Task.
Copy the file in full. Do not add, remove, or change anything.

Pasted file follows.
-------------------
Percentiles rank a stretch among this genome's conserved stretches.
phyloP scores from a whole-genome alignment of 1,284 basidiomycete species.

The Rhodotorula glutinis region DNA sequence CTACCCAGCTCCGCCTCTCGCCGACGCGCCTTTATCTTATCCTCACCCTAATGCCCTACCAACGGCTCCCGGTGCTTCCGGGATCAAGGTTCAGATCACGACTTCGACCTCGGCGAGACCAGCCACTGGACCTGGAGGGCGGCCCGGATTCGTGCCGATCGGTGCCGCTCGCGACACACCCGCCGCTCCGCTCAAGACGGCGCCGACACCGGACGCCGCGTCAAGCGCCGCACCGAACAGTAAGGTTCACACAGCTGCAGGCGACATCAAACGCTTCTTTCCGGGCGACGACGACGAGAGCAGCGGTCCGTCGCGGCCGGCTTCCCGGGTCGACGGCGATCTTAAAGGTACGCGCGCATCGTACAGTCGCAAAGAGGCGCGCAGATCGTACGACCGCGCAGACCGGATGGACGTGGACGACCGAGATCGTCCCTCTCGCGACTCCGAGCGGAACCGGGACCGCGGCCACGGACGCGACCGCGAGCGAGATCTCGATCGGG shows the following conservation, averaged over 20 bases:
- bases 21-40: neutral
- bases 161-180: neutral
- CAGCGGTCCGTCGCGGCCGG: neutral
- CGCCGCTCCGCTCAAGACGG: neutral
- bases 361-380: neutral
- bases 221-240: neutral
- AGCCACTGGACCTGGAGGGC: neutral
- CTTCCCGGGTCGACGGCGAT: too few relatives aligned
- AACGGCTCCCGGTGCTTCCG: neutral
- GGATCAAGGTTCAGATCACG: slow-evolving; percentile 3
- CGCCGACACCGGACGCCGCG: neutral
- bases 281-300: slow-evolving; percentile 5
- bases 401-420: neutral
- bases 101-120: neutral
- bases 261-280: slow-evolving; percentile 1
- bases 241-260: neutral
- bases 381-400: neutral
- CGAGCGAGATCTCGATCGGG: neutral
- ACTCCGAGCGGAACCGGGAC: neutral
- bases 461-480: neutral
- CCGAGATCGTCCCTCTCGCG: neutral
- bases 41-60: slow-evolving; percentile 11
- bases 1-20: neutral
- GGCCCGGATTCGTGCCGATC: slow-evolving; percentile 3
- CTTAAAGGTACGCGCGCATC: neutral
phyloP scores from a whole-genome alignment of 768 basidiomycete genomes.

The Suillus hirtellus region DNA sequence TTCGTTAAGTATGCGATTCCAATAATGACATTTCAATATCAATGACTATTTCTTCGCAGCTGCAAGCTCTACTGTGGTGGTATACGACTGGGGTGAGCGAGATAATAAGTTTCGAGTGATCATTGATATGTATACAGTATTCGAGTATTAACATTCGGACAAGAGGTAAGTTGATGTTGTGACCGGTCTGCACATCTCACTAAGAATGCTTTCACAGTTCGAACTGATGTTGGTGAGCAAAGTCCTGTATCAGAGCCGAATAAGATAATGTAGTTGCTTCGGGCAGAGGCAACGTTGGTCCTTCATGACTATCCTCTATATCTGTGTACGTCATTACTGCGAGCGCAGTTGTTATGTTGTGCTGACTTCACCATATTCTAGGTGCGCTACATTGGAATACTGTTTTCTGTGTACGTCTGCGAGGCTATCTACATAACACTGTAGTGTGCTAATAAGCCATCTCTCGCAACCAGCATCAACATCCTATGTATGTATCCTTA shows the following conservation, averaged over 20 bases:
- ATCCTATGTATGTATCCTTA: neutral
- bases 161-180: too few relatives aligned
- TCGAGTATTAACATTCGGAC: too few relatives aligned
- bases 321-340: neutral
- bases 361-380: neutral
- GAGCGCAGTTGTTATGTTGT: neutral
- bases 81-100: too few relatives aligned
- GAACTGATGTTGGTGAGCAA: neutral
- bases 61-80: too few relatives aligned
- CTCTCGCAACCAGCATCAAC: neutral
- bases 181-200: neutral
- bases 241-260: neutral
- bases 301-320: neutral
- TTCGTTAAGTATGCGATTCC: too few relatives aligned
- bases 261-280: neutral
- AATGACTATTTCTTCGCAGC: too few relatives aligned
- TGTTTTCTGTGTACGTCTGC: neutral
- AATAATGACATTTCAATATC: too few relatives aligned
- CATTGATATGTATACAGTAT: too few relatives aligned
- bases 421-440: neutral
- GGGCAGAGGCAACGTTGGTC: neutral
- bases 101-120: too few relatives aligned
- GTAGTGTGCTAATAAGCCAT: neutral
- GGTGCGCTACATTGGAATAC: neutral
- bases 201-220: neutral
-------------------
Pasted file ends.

Percentiles rank a stretch among this genome's conserved stretches.
phyloP scores from a whole-genome alignment of 1,284 basidiomycete species.

The Rhodotorula glutinis region DNA sequence CTACCCAGCTCCGCCTCTCGCCGACGCGCCTTTATCTTATCCTCACCCTAATGCCCTACCAACGGCTCCCGGTGCTTCCGGGATCAAGGTTCAGATCACGACTTCGACCTCGGCGAGACCAGCCACTGGACCTGGAGGGCGGCCCGGATTCGTGCCGATCGGTGCCGCTCGCGACACACCCGCCGCTCCGCTCAAGACGGCGCCGACACCGGACGCCGCGTCAAGCGCCGCACCGAACAGTAAGGTTCACACAGCTGCAGGCGACATCAAACGCTTCTTTCCGGGCGACGACGACGAGAGCAGCGGTCCGTCGCGGCCGGCTTCCCGGGTCGACGGCGATCTTAAAGGTACGCGCGCATCGTACAGTCGCAAAGAGGCGCGCAGATCGTACGACCGCGCAGACCGGATGGACGTGGACGACCGAGATCGTCCCTCTCGCGACTCCGAGCGGAACCGGGACCGCGGCCACGGACGCGACCGCGAGCGAGATCTCGATCGGG shows the following conservation, averaged over 20 bases:
- bases 21-40: neutral
- bases 161-180: neutral
- CAGCGGTCCGTCGCGGCCGG: neutral
- CGCCGCTCCGCTCAAGACGG: neutral
- bases 361-380: neutral
- bases 221-240: neutral
- AGCCACTGGACCTGGAGGGC: neutral
- CTTCCCGGGTCGACGGCGAT: too few relatives aligned
- AACGGCTCCCGGTGCTTCCG: neutral
- GGATCAAGGTTCAGATCACG: slow-evolving; percentile 3
- CGCCGACACCGGACGCCGCG: neutral
- bases 281-300: slow-evolving; percentile 5
- bases 401-420: neutral
- bases 101-120: neutral
- bases 261-280: slow-evolving; percentile 1
- bases 241-260: neutral
- bases 381-400: neutral
- CGAGCGAGATCTCGATCGGG: neutral
- ACTCCGAGCGGAACCGGGAC: neutral
- bases 461-480: neutral
- CCGAGATCGTCCCTCTCGCG: neutral
- bases 41-60: slow-evolving; percentile 11
- bases 1-20: neutral
- GGCCCGGATTCGTGCCGATC: slow-evolving; percentile 3
- CTTAAAGGTACGCGCGCATC: neutral
phyloP scores from a whole-genome alignment of 768 basidiomycete genomes.

The Suillus hirtellus region DNA sequence TTCGTTAAGTATGCGATTCCAATAATGACATTTCAATATCAATGACTATTTCTTCGCAGCTGCAAGCTCTACTGTGGTGGTATACGACTGGGGTGAGCGAGATAATAAGTTTCGAGTGATCATTGATATGTATACAGTATTCGAGTATTAACATTCGGACAAGAGGTAAGTTGATGTTGTGACCGGTCTGCACATCTCACTAAGAATGCTTTCACAGTTCGAACTGATGTTGGTGAGCAAAGTCCTGTATCAGAGCCGAATAAGATAATGTAGTTGCTTCGGGCAGAGGCAACGTTGGTCCTTCATGACTATCCTCTATATCTGTGTACGTCATTACTGCGAGCGCAGTTGTTATGTTGTGCTGACTTCACCATATTCTAGGTGCGCTACATTGGAATACTGTTTTCTGTGTACGTCTGCGAGGCTATCTACATAACACTGTAGTGTGCTAATAAGCCATCTCTCGCAACCAGCATCAACATCCTATGTATGTATCCTTA shows the following conservation, averaged over 20 bases:
- ATCCTATGTATGTATCCTTA: neutral
- bases 161-180: too few relatives aligned
- TCGAGTATTAACATTCGGAC: too few relatives aligned
- bases 321-340: neutral
- bases 361-380: neutral
- GAGCGCAGTTGTTATGTTGT: neutral
- bases 81-100: too few relatives aligned
- GAACTGATGTTGGTGAGCAA: neutral
- bases 61-80: too few relatives aligned
- CTCTCGCAACCAGCATCAAC: neutral
- bases 181-200: neutral
- bases 241-260: neutral
- bases 301-320: neutral
- TTCGTTAAGTATGCGATTCC: too few relatives aligned
- bases 261-280: neutral
- AATGACTATTTCTTCGCAGC: too few relatives aligned
- TGTTTTCTGTGTACGTCTGC: neutral
- AATAATGACATTTCAATATC: too few relatives aligned
- CATTGATATGTATACAGTAT: too few relatives aligned
- bases 421-440: neutral
- GGGCAGAGGCAACGTTGGTC: neutral
- bases 101-120: too few relatives aligned
- GTAGTGTGCTAATAAGCCAT: neutral
- GGTGCGCTACATTGGAATAC: neutral
- bases 201-220: neutral